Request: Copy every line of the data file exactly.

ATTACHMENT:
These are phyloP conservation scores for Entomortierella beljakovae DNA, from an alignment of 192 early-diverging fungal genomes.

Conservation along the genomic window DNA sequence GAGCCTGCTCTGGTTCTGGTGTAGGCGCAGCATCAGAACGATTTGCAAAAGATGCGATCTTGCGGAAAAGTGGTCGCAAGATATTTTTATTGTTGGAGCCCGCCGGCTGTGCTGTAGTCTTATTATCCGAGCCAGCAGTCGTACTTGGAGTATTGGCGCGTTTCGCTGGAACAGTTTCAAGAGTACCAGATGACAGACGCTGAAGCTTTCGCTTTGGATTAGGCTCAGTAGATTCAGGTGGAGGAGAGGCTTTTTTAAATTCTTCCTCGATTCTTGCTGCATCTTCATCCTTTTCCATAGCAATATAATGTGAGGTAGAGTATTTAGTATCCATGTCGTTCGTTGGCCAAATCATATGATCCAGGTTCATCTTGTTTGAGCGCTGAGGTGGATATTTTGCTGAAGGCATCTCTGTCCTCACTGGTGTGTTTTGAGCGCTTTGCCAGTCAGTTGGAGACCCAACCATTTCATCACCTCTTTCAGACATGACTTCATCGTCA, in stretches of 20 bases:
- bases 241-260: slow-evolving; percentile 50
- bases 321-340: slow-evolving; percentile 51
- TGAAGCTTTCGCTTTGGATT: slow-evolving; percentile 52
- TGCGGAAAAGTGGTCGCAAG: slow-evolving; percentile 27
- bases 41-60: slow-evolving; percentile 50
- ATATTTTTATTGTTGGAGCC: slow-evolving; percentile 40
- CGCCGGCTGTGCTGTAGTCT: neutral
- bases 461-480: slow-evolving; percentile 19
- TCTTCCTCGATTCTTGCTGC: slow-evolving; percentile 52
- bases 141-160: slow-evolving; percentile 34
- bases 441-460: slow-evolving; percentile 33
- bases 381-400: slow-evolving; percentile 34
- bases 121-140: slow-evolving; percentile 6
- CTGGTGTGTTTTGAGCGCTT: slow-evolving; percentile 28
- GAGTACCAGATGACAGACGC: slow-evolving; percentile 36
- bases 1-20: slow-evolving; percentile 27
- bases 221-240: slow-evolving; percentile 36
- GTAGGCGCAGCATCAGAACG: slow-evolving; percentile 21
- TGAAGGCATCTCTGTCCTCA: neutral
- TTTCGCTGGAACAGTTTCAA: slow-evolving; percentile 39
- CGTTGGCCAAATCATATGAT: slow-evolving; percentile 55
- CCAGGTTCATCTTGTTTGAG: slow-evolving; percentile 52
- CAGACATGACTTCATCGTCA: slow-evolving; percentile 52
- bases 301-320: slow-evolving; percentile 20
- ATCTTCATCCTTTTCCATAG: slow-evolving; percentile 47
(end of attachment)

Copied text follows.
These are phyloP conservation scores for Entomortierella beljakovae DNA, from an alignment of 192 early-diverging fungal genomes.

Conservation along the genomic window DNA sequence GAGCCTGCTCTGGTTCTGGTGTAGGCGCAGCATCAGAACGATTTGCAAAAGATGCGATCTTGCGGAAAAGTGGTCGCAAGATATTTTTATTGTTGGAGCCCGCCGGCTGTGCTGTAGTCTTATTATCCGAGCCAGCAGTCGTACTTGGAGTATTGGCGCGTTTCGCTGGAACAGTTTCAAGAGTACCAGATGACAGACGCTGAAGCTTTCGCTTTGGATTAGGCTCAGTAGATTCAGGTGGAGGAGAGGCTTTTTTAAATTCTTCCTCGATTCTTGCTGCATCTTCATCCTTTTCCATAGCAATATAATGTGAGGTAGAGTATTTAGTATCCATGTCGTTCGTTGGCCAAATCATATGATCCAGGTTCATCTTGTTTGAGCGCTGAGGTGGATATTTTGCTGAAGGCATCTCTGTCCTCACTGGTGTGTTTTGAGCGCTTTGCCAGTCAGTTGGAGACCCAACCATTTCATCACCTCTTTCAGACATGACTTCATCGTCA, in stretches of 20 bases:
- bases 241-260: slow-evolving; percentile 50
- bases 321-340: slow-evolving; percentile 51
- TGAAGCTTTCGCTTTGGATT: slow-evolving; percentile 52
- TGCGGAAAAGTGGTCGCAAG: slow-evolving; percentile 27
- bases 41-60: slow-evolving; percentile 50
- ATATTTTTATTGTTGGAGCC: slow-evolving; percentile 40
- CGCCGGCTGTGCTGTAGTCT: neutral
- bases 461-480: slow-evolving; percentile 19
- TCTTCCTCGATTCTTGCTGC: slow-evolving; percentile 52
- bases 141-160: slow-evolving; percentile 34
- bases 441-460: slow-evolving; percentile 33
- bases 381-400: slow-evolving; percentile 34
- bases 121-140: slow-evolving; percentile 6
- CTGGTGTGTTTTGAGCGCTT: slow-evolving; percentile 28
- GAGTACCAGATGACAGACGC: slow-evolving; percentile 36
- bases 1-20: slow-evolving; percentile 27
- bases 221-240: slow-evolving; percentile 36
- GTAGGCGCAGCATCAGAACG: slow-evolving; percentile 21
- TGAAGGCATCTCTGTCCTCA: neutral
- TTTCGCTGGAACAGTTTCAA: slow-evolving; percentile 39
- CGTTGGCCAAATCATATGAT: slow-evolving; percentile 55
- CCAGGTTCATCTTGTTTGAG: slow-evolving; percentile 52
- CAGACATGACTTCATCGTCA: slow-evolving; percentile 52
- bases 301-320: slow-evolving; percentile 20
- ATCTTCATCCTTTTCCATAG: slow-evolving; percentile 47